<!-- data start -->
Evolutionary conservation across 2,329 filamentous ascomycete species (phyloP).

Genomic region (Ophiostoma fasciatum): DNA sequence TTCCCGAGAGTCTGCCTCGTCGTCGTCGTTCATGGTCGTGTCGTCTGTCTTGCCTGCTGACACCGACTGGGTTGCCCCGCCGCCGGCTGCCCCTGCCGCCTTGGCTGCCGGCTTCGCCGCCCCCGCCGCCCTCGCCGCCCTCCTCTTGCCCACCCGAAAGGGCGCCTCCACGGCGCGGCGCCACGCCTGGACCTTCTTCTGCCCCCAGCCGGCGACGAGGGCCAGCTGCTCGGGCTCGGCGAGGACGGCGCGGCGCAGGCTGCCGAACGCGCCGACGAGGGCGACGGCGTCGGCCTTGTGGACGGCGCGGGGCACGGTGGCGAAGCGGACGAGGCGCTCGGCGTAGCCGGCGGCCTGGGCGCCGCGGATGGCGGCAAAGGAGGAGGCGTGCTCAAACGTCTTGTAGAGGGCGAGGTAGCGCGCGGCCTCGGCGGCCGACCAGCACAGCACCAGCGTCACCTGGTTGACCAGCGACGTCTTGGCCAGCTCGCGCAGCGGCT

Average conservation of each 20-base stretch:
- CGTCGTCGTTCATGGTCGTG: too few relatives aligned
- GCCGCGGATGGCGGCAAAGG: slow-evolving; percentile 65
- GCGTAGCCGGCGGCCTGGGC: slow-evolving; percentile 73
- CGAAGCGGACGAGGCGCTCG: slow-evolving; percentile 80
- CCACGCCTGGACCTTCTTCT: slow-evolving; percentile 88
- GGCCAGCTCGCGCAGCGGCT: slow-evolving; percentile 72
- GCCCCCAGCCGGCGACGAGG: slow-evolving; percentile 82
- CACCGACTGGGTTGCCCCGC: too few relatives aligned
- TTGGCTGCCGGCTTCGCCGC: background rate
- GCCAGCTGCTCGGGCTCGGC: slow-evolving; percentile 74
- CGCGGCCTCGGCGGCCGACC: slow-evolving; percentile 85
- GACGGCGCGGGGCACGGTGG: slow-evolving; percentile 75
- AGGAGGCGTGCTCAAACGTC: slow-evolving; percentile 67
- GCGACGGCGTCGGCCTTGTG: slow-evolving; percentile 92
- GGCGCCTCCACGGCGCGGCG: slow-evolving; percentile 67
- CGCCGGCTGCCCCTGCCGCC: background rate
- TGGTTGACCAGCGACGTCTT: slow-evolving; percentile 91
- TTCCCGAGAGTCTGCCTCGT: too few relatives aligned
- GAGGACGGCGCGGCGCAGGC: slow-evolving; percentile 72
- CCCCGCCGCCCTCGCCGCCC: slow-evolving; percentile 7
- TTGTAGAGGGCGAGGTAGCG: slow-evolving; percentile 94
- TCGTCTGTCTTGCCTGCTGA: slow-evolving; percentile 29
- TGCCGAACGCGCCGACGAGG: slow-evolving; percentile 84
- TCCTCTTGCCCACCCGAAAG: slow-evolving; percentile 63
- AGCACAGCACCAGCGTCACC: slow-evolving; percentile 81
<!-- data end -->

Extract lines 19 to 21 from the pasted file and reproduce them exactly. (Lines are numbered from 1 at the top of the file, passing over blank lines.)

- CGCCGGCTGCCCCTGCCGCC: background rate
- TGGTTGACCAGCGACGTCTT: slow-evolving; percentile 91
- TTCCCGAGAGTCTGCCTCGT: too few relatives aligned